At the present time there are protests happening in and around Jerusalem which remind me of the civil rights movement which occurred in the United States during my high school and college days.  Most Americans recognize the name of Rosa Parks, the courageous woman in Alabama who refused to move to the back of the bus where African American people were required to sit.
I am including a letter I recently was made aware of from Antonia House of the Jewish Voice for Peace.

“Six breathtakingly courageous Palestinian human rights activists just tried to take the bus from Ramallah to East Jerusalem. It's a trip I've made countless times without a hitch. But I'm a Jewish American. I can move about freely. And Fadi Quran, Nadeem Al-Sharbate, Badee Dwak, Huwaida Arraf, Basel Al-Araj and Mazin Qumsiyeh are Palestinian. They cannot move freely in their own country. Instead of being allowed entry to East Jerusalem, the Freedom Riders were violently arrested and held for hours in the Atarot Prison. I'm thrilled to report that just moments ago I got word they were released.
These six Freedom Riders chose to board a bus that serves Jewish-only settlements in the West Bank on it's way to Occupied East Jerusalem, wearing "kuffiyehs" (Palestinian scarfs) and t-shirts reading 'Justice', 'Freedom', and 'We Shall Overcome'. Inspired by the Freedom Rides of the American Civil Rights Movement, they took this bold action to expose the racism and policies of segregation that pervade every aspect of life in occupied Palestine. They also wanted to bring attention to the role of Israeli and international companies, such as Egged and Veolia, who operate these segregated bus lines, in perpetuating and profiting from the occupation.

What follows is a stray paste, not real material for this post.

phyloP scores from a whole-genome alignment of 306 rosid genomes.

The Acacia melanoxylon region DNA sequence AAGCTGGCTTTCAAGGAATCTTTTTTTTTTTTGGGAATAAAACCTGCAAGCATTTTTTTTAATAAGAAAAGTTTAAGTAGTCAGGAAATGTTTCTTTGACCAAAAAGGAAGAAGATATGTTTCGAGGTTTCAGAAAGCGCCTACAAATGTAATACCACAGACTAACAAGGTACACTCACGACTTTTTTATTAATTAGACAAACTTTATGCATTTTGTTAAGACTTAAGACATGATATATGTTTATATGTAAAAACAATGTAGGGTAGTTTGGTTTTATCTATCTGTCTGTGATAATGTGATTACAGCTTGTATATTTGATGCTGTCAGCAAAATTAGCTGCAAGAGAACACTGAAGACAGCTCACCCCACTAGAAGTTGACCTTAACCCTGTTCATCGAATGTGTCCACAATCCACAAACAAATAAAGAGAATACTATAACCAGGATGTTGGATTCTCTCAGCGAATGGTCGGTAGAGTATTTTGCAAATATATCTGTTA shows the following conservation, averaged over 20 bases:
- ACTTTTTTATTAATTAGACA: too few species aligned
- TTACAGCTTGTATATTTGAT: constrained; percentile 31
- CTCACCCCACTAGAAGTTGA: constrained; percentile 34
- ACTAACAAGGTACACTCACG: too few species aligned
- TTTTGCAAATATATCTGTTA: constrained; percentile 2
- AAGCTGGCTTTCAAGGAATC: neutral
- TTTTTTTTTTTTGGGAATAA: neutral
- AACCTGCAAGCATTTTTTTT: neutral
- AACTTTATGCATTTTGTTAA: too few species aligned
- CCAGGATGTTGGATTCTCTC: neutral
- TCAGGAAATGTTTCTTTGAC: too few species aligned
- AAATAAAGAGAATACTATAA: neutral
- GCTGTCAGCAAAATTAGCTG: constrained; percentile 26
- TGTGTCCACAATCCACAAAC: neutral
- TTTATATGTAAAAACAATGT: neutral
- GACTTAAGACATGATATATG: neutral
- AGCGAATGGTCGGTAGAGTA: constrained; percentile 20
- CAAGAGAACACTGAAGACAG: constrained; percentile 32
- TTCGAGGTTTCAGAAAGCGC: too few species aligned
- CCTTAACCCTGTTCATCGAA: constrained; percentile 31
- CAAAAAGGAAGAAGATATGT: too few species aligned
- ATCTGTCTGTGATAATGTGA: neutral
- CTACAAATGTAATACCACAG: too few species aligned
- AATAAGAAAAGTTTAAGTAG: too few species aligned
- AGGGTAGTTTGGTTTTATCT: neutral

In recent years the brutal reality of the occupation of Palestine has become increasingly exposed, and this morning the media room was packed with supporters- Palestinians, Jewish Israelis and people from all over the world. There was an air of excitement, but also apprehension, knowing the risk these six activists were taking. Those of us who remained in the media room were in constant contact with the Freedom Riders.

The first bus drivers, seeing that Palestinians were waiting at the bus stop, passed without pause. Once a bus finally stopped and they boarded, the driver did not know what to do with Palestinians on board. He consulted with the Israeli soldiers, who had arrived on the scene after being alerted that Palestinians were standing at a Jewish bus stop. They instructed him to continue to the Hizmeh checkpoint, where the settlers were taken off the bus and soldiers got on. The Freedom Riders refused to get off, asserting their right to go to Jerusalem. One by one these non-violent protesters were roughly dragged off the bus and arrested, along with Fajr Harb, a supporter who had not been on the bus.